CXO

Guide staff behavior by setting a good example

Make all the rules and recommendations you want, but don't lose sight of the fact that your team is led more by your actions than your words. Here are some strategies for shaping your team's attitudes and habits through your own behavior.


In response to my recent article about dealing with employees' attendance problems, TechRepublic member canucks wrote to me and asked, "What if the supervisor is the one with spotty attendance?"

She said her manager's attendance issues were creating morale problems with her help desk team. This brings up an important point, which all new IT managers need to be sensitive to: The actions and attitudes of managers can have a profound effect on a work team's ability to function effectively. The old adage of "Do as I say, not as I do" does not work well in management. Staff members usually keep a close eye on their leaders as role models and to discern signals about what is really important in the work environment. In canucks' case, the manager who arrives late and calls off on a regular basis is sending signals to staff that attendance is not a priority and does not have to be taken seriously.

As a manager, it is vital that you recognize the importance of being a positive role model and use your behavior and attitude to set the tone for an effective work environment.

Actions speak louder than words
You can greatly improve your chances of success by maintaining an awareness of the impact your behavior has on staff. You might not like being the focus of such scrutiny, but it is an important aspect of the manager-staff relationship. When you become a manager, you can promote a successful transition for your team leadership by sending positive signals about what behaviors and attitudes are important. Here are some things to keep in mind:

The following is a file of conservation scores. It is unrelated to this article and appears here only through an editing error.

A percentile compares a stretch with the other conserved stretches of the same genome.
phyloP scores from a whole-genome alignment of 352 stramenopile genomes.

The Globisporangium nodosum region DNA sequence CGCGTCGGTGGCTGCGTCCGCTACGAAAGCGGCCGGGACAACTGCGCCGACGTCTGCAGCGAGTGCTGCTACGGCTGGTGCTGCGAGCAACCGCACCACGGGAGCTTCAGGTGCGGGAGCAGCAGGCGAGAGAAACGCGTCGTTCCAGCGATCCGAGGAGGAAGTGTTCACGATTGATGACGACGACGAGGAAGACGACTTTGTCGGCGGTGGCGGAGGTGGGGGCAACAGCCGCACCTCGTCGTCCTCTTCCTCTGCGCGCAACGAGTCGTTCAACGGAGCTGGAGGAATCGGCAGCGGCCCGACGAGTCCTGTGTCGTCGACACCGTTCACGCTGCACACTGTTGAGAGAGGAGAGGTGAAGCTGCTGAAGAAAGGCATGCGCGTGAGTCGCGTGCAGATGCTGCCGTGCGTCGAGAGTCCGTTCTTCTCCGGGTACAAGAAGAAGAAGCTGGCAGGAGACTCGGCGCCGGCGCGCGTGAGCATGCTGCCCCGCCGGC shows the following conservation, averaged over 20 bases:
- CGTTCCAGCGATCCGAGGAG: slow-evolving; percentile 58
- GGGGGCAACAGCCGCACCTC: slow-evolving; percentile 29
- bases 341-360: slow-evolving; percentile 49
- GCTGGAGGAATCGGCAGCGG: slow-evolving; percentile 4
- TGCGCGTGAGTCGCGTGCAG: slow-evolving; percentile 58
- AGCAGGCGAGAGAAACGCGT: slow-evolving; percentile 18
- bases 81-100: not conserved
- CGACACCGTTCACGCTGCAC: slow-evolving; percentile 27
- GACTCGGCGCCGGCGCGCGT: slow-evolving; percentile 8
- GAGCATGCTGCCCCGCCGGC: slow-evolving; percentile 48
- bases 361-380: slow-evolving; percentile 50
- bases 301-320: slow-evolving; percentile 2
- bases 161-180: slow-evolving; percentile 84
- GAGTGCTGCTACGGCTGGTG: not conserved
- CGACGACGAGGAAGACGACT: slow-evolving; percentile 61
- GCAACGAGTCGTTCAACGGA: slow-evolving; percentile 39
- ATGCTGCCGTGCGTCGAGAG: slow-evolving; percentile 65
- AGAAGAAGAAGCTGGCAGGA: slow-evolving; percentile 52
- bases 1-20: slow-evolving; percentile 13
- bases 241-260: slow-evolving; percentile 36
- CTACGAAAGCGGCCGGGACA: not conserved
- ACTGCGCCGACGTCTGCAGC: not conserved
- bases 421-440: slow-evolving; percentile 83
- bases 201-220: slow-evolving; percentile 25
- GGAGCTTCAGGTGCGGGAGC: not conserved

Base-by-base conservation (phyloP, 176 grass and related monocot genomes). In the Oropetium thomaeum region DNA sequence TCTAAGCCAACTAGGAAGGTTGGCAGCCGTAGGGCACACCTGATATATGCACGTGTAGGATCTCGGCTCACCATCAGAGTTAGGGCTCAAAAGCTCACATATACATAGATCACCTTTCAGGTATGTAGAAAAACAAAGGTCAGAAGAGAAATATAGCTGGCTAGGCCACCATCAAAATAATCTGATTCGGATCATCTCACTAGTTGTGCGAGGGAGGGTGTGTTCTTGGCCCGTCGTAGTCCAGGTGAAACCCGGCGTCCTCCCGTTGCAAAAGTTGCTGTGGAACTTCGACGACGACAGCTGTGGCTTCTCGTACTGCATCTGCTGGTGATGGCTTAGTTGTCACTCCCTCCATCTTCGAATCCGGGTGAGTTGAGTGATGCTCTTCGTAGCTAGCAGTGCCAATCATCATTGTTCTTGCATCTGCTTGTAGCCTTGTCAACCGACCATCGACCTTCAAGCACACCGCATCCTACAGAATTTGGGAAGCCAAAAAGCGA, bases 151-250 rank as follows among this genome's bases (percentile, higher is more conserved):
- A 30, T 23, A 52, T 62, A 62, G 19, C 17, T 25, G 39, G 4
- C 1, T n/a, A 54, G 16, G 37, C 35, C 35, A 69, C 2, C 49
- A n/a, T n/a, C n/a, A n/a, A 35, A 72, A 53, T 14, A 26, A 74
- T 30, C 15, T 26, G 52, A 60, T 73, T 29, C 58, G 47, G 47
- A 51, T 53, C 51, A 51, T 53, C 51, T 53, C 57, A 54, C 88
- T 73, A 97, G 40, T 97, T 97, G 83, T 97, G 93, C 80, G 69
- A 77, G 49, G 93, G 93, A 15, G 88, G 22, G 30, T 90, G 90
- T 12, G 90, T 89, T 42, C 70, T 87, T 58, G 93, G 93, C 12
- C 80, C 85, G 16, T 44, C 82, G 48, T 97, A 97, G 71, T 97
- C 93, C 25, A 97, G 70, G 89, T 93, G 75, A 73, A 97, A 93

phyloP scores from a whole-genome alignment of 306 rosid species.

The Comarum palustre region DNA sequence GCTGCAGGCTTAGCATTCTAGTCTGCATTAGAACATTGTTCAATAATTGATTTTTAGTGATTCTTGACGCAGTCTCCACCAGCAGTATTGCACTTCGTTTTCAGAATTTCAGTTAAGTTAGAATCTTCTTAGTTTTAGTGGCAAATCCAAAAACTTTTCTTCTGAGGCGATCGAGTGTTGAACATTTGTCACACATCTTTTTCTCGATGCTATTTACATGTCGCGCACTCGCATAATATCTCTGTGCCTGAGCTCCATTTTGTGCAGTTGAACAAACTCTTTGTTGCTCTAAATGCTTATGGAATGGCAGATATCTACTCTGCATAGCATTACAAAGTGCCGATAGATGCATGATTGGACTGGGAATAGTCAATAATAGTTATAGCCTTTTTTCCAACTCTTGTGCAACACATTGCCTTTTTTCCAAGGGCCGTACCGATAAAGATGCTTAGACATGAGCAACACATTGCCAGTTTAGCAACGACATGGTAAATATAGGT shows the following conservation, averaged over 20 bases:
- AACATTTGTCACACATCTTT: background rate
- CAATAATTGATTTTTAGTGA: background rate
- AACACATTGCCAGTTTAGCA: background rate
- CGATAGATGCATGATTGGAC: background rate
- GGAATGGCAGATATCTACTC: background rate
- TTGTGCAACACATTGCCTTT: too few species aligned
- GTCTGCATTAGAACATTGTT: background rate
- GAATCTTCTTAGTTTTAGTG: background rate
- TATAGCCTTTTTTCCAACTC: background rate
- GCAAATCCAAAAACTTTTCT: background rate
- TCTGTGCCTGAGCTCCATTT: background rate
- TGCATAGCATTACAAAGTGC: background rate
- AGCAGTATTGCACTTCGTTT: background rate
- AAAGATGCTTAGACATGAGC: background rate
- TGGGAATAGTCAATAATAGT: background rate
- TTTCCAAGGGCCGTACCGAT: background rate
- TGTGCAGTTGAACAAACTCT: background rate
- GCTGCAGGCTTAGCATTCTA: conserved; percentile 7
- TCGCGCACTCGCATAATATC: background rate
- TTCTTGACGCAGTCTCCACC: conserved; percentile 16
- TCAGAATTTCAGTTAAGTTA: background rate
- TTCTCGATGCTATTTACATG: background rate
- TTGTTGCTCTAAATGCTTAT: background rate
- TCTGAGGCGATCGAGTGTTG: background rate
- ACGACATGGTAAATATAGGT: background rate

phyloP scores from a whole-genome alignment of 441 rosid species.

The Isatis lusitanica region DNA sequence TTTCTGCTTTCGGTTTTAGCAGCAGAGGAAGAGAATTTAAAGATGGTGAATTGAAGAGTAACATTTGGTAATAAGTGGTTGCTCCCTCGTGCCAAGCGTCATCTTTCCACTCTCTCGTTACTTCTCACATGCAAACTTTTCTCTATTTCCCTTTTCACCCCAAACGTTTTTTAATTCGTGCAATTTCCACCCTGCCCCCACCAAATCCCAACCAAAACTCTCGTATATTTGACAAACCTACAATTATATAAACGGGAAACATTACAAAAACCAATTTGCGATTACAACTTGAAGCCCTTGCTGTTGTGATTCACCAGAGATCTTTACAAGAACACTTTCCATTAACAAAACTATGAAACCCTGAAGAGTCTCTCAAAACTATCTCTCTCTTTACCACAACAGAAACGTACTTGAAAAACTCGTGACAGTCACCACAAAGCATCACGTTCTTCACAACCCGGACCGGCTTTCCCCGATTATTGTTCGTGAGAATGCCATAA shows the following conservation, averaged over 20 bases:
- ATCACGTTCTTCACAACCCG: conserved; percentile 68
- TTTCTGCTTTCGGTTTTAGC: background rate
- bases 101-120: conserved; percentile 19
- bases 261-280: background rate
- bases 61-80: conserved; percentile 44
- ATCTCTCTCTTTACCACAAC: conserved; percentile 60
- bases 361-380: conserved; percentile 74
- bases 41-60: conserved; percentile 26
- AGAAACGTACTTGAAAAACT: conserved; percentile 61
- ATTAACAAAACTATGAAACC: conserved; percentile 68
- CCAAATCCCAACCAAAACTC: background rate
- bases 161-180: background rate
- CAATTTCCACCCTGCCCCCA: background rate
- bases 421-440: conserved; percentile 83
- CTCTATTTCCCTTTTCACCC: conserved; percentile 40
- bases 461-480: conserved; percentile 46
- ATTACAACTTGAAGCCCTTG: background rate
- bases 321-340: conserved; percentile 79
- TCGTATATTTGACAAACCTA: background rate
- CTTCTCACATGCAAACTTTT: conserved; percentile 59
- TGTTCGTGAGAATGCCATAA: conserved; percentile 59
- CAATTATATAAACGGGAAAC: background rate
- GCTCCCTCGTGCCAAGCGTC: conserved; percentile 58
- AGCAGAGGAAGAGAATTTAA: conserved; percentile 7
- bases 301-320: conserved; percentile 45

• If you are new to the organization or team, proceed slowly in stressing what is important. Spend time learning the formal and informal ways of behaving and communicating that are part of the organization or team culture. For example, some teams may have developed a tendency to not discuss issues in the open. Although this may seem dysfunctional, you can run into trouble by violating this informal rule. Over time, you may have opportunities to change such informal rules or standards. However, to violate such rules or standards up-front may be perceived as insensitive or disrespectful to team members or customers.
  • Never forget how you felt about managers or supervisors who did not live up to the expectations they had for their staff. Ask yourself if you want team members to feel the same way about you as you did about former managers who didn't mirror the behaviors they said were important.
  • Identify the behaviors and attitudes you most want your staff members to exhibit. Think about the ways you have mirrored those behaviors and attitudes in your work with team members and with customers. If you have a hard time thinking of examples, you need to focus more on this aspect of your management approach.
  • Competent and respected managers are not perfect managers. Perfection is not the goal or condition you want to strive for. Instead, you want to show staff that you are committed to the behaviors and attitudes you promote as being important. You'll make mistakes, and there will probably be times when you do not reflect your values and expectations in quite the way you want. However, staff members can be very forgiving if they believe that their leader sincerely values them as employees and respects the high standards being set for the team.
  • Identify and appreciate the things you do well and acknowledge the things that need to be improved. All managers, especially new ones, need to understand their strong points, which serve as the foundation for building successful management careers. But it's equally important to identify and acknowledge weaknesses and things that can be improved. You can use these issues to develop a training plan and improve overall performance.

An example